Kelly's Notes


2019 Market Outlook

January 23, 2019

If the current economic expansion continues past June, it will become the longest economic expansion on record. So, when will the next recession occur? The likelihood of entering a recession, a period of declining economic activity, usually lasting two quarters or more, does not depend on the length of the expansion. That is,we are never “due” for a recession. There are few signs of a pending economic downturn on the immediate horizon, but economists have raised the odds of a recession beginning in late 2019 or 2020 – still not likely, but also not out of the question.

Market Volatility

  • October/December: The market volatility in October and again in December of 2018 was significant. Through December 21, the stock market was down nearly 9% since the beginning of the month.
  • January: Since December 21 and into January, we have seen the markets slowly recover, as the underlying economy has continued to show strength.

Recession

  • The market volatility particularly in December reflected conflicting economic data, that indicated the possibility of a recession in late 2019. The market reacted/overreacted to this possibility with wild market swings. Subsequent economic data in late December/early January has been more promising, indicating a higher likelihood of NO RECESSION in 2019.

Fiscal Stimulus

The Tax Cuts and Jobs Act of 2017 (TCJA) lowered the corporate tax rate and has added strength to our current economy. The longer-term impact will be better understood as the year progresses.

The Job Market

The job market continues to show job growth trending well above the pace needed to absorb new entrants to the workforce. The unemployment rate continued to fall and wage growth has picked up, and can be expected to rise further in 2019.

Interest Rates

The Fed raised interest rates once a quarter in 2018, but is likely to be more cautious with raising rates in 2019. The Fed has continued to sell the bonds it purchased during Quantitative Easing from 2010 – 2016. This selling of bonds contributed to bond market decreases in early 2018, but seems to have moderated at this point.

Inflation

Inflation subsided in the second half of 2018 and Fed officials are more concerned with future inflation than past inflation. The low trend heading into the new year should allow the central bank more leeway in deciding how quickly to raise short-term interest rates. Starting in 2019, the Fed chairman will conduct a press conference after every monetary policy meeting (eight times per year), rather than after every other meeting.

Trade Policy/Tariffs

Trade policy will be a major uncertainty in early 2019. Tariffs on Chinese goods were set to expand at the start of the year, but that has been postponed, allowing more time for negotiations. An escalation of trade tensions would further disrupt supply chains, add to inflationary pressures, and dampen overall growth through retaliatory efforts abroad.

Fiscal Stimulus and the Budget Deficit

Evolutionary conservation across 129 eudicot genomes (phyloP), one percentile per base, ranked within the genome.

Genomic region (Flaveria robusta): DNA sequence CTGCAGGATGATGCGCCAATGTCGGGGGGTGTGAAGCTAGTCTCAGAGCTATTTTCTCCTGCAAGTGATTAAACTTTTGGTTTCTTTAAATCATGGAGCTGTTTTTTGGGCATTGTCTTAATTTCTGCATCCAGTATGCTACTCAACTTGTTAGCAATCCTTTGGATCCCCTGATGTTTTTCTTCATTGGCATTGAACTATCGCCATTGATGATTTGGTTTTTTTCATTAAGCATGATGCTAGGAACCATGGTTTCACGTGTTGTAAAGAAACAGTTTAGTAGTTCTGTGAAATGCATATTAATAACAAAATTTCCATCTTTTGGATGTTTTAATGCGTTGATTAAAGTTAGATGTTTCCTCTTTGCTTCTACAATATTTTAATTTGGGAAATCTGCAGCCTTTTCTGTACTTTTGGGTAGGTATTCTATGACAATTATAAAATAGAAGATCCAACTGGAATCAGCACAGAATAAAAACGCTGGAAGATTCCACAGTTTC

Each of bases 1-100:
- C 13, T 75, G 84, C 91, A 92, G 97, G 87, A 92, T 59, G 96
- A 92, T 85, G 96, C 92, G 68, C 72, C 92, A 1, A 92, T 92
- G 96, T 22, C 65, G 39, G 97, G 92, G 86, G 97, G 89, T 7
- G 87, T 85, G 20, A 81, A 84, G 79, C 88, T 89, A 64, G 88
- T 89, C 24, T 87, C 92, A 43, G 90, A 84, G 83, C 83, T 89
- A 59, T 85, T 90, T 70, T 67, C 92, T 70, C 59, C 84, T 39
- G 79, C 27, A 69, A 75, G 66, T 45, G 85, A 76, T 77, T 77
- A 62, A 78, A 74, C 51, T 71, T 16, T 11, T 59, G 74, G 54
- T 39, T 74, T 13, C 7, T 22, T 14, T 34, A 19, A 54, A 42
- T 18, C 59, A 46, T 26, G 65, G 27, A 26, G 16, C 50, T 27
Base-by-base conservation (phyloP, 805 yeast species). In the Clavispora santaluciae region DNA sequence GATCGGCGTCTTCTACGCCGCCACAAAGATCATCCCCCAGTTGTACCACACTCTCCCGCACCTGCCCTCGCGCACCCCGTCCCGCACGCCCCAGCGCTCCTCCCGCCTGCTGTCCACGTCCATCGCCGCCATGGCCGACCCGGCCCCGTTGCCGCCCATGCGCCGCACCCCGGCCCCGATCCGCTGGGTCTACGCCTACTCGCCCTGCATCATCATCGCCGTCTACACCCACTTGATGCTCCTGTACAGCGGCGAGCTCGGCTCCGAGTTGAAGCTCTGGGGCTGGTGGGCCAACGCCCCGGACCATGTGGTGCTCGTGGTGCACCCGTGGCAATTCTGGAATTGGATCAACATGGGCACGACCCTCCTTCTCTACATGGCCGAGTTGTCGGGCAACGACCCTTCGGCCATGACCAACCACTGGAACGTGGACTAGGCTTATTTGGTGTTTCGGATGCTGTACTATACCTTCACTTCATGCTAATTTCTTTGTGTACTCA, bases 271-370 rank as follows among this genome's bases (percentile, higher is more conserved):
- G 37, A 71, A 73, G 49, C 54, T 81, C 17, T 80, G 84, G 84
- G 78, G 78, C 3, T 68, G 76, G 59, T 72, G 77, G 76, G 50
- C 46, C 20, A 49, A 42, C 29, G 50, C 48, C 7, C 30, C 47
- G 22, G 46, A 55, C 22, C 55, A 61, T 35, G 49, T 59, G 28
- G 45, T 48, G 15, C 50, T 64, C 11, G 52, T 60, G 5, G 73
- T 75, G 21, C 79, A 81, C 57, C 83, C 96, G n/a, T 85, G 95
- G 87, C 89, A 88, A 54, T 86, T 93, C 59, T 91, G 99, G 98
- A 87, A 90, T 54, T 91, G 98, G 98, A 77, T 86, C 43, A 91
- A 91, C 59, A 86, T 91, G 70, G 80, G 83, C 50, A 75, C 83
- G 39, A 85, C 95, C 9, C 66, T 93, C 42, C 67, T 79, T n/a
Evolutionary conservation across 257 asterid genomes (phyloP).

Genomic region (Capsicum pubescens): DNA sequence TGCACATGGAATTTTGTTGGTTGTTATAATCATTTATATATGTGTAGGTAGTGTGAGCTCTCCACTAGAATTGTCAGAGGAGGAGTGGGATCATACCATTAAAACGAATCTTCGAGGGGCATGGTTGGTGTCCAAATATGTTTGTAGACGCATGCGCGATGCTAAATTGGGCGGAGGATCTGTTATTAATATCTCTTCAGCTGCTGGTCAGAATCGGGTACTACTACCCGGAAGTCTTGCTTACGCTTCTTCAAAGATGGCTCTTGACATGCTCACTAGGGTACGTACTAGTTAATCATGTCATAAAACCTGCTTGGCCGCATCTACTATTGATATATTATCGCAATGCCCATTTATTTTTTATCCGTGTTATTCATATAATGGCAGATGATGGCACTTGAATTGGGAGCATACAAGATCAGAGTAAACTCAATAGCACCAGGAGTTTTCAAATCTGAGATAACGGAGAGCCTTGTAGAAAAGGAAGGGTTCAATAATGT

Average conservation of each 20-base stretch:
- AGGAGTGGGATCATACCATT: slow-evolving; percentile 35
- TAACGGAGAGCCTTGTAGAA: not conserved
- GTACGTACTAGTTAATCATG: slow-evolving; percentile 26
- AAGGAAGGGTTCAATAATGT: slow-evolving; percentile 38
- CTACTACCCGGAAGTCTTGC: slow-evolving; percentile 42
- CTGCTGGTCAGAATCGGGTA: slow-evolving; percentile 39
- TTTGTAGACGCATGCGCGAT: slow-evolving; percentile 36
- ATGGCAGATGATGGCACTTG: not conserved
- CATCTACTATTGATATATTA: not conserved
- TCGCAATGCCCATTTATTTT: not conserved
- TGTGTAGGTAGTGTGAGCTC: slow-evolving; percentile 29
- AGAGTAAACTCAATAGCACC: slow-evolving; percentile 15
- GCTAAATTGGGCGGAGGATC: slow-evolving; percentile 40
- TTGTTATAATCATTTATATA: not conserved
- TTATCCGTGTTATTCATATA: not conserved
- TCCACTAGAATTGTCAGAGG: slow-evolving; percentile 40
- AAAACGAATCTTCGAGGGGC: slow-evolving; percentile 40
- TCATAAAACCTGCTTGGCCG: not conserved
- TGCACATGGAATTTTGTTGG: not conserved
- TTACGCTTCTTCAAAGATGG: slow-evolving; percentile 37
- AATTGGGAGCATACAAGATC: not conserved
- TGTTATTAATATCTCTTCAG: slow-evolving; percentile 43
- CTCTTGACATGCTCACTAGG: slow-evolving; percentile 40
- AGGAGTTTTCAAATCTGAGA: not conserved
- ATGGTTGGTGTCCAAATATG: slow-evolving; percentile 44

The tradeoff to fiscal stimulus in 2019 is a larger federal budget deficit. The deficit rose to $1.4 trillion, 9.8% of GDP, in fiscal 2009, reflecting the severity of the 2008-09 recession, but then fell to 2.5% of GDP in fiscal 2014 as the economy recovered. The deficit is now expected to approach $1 trillion in fiscal 2019, about 4.6% of GDP.

Additional pressure will arise as the aging population will continue to boost spending on entitlements (Social Security and Medicare) in the years ahead and higher interest rates will add to the government’s interest expense. If we don’t reduce entitlements and defense spending, there’s not a lot left to cut. Nondefense discretionary spending is a little over 3% of GDP.

Tough choices lie ahead. There’s no reason to believe that the national debt is a burden to our children and grandchildren. It doesn’t have to be paid off. The key issue is whether the U.S. can service its debt and roll over existing debt as it matures.

This Time Is Different?

All else being equal, a strong economy, the Fed’s unwinding of Quantitative Easing, and the increase in government borrowing should put upward pressure on bond yields, yet long-term interest rates have remained moderate.

Economic growth was strong in 2018, but beyond a sustainable pace. We know this because the unemployment rate fell, which clearly can’t go on forever. The transition to a slower, more sustainable pace of growth may be a challenge for investors, as such transitions are rarely smooth. However, the economic expansion should continue

We will be watching the markets closely during the rest of the month to see what else unfolds and provide additional updates. Remember to stick with the plan that has been purposely crafted for your personal situation. Markets will go through cycles that take us to new highs and markets will also enter periods of volatility. Making decisions in haste based on an emotional reaction to current circumstances is rarely profitable over the long term.

I hope you’ve found this review to be educational and helpful. As we always emphasize, it is our job to assist you! If you have any questions or would like to discuss any matters, please feel free to give us or any of my team members a call. Feel free to pass this onto someone important to you.

Thank you very much for the trust and confidence you’ve placed in our team.

Kelly Wood, AAMS
Financial Advisor – Wood Tarver Financial
kelly.wood@woodtarver.com

Eric Tarver
Financial Advisor – Wood Tarver Financial
eric.tarver@woodtarver.com

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